Weighed and Found Wanting: Finding the Proper Balance between Faith-Based Organizations and Government

By Kem, Jack | Global Virtue Ethics Review, April 2003 | Go to article overview
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Weighed and Found Wanting: Finding the Proper Balance between Faith-Based Organizations and Government


Kem, Jack, Global Virtue Ethics Review


Abstract

President Bush's new Faith-Based Initiative has created a great deal of interest throughout the United States. Many see the need for partnering with faith-based organizations as a natural use of existing stable organizations to provide much-needed social programs throughout the country. Others see this initiative as a dangerous precedent that crosses a distinct line between church and state.

At the core of the debate for the Faith-Based Initiative are several questions. How can a faith-based organization provide services and ignore its very basis for being? If an organization--a church or group based on values and faith--provides social services under any circumstances, is it possible, or even desirable for that organization to be "neutral" in terms of values and faith? Can a strong basis in faith be compatible with government service--either by an organization or by an individual?

To gain some insight into these issues, vignettes in the life of Daniel in Babylon provide insight into how faith-based organizations (and faith-based individuals in public service) can draw on the strength of their values to provide for the public good--while respecting the rights of others to weigh and determine their own beliefs. The danger today exists that this fine line may be crossed in two ways: 1) when government chooses one faith-based organization over another purely because of its faith rather than its capacity and ability to deliver services (in violation of the establishment clause of the United States Constitution); and 2) when the faith-based organization engages in proselytization as a quid pro quo for the services it provides.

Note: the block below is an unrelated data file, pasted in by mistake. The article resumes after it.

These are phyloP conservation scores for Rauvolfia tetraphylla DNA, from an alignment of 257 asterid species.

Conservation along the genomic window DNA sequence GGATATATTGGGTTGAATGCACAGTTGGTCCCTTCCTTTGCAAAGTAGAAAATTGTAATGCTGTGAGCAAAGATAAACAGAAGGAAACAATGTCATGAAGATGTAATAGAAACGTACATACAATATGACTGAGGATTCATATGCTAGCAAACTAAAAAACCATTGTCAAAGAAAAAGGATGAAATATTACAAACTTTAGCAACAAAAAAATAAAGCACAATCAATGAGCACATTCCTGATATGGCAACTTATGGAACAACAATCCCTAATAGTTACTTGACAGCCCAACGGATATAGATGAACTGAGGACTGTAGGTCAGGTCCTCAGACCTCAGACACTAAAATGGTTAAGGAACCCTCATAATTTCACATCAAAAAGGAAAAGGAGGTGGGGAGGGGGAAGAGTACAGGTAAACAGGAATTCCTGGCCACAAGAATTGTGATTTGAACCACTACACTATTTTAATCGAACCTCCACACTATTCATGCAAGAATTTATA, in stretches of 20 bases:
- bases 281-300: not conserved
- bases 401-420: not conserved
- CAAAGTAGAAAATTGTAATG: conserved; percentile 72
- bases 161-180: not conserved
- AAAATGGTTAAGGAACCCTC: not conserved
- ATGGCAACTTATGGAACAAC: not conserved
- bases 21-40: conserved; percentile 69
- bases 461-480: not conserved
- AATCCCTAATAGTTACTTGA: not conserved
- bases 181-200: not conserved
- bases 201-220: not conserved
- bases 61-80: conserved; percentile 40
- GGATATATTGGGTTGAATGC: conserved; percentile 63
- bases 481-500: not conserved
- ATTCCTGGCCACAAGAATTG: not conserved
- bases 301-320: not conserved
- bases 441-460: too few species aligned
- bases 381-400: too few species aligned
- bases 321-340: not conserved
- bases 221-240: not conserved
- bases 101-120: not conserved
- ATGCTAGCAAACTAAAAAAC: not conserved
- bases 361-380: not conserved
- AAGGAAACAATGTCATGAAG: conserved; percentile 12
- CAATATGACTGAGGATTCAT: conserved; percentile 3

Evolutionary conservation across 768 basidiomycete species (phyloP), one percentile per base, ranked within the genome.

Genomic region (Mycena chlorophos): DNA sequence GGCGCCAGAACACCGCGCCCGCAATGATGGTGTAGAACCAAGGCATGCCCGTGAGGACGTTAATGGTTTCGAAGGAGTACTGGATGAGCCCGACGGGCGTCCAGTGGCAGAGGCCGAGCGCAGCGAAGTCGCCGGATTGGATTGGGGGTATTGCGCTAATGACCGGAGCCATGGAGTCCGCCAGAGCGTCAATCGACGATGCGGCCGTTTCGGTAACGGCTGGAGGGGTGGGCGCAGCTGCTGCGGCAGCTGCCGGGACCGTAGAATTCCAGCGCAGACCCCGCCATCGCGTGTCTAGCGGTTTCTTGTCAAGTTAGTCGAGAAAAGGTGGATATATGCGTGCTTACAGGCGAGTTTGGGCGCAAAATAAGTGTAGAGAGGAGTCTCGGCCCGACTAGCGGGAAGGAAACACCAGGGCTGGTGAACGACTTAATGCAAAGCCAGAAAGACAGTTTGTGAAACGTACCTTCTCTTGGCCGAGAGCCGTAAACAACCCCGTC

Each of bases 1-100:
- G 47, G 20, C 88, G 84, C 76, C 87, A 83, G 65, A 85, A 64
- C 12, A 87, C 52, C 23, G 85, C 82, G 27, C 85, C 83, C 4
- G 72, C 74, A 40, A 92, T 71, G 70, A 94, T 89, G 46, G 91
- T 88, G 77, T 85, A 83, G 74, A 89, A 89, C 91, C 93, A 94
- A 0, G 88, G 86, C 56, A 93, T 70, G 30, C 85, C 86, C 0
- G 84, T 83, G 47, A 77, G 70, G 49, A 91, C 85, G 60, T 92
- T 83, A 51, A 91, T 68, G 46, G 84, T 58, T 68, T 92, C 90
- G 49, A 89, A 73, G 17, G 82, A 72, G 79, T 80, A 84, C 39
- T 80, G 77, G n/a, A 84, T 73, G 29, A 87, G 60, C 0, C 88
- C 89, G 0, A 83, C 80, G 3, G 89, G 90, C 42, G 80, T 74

Introduction

Growing up in Kentucky, it was always interesting to see the occasional votes that took place for legalizing alcohol for sale within each of the counties. Most of the counties in Kentucky are "dry," which means they cannot sell alcohol within the county boundaries. In fact, this is true in many of the counties where Kentucky bourbon is produced. When there are enough signatures on a petition to bring the issue to a ballot to change a county to "wet," the politicking begins. Sides are quickly taken to support or defend the initiative, and most times, the issue is defeated--and counties remain "dry."

A common understanding is the issue is defeated by a coalition of two groups, who make the strangest "bedfellows" in Kentucky politics. The two groups of the bootleggers and the fundamental preachers push hard to get the issue defeated. Bootleggers have no desire to lose their clientele--they have a good thing going, and they do not want to lose their business to legal liquor outlets. Fundamental preachers decry the erosion of morals in the community that the evils of alcohol bring. Both groups have their own reasons for defeating the issue, but they share a desire for the same end-state--protecting their turf and retaining a status quo of no legalized alcohol. Caught in the middle are the legal, moderate drinkers who simply drive to the next county to get their six-pack--and the small retail business owners who lose profits to the big city retailers.

President Bush's Faith-Based Initiative appears to have some of the same characteristics of a "wet-dry" ballot issue. It appears the fundamentalists are in the middle of this issue as well. Any government intrusion or control is perceived in terms of an erosion of autonomy for the institution of the church. Worse yet, "undesirable" denominations or faith-groups may receive government monies and legitimacy, enabling these groups to further their beliefs and gain converts. For the fundamentalist groups, it is best to have the government stay completely out of the business of the church--a clean and total separation of church and state is the only answer. On the other side of the issue are those who believe religion has no place in society. The concept of using organizations based on faith conjures up images of proselytizing and evangelizing innocent people in need of social services.

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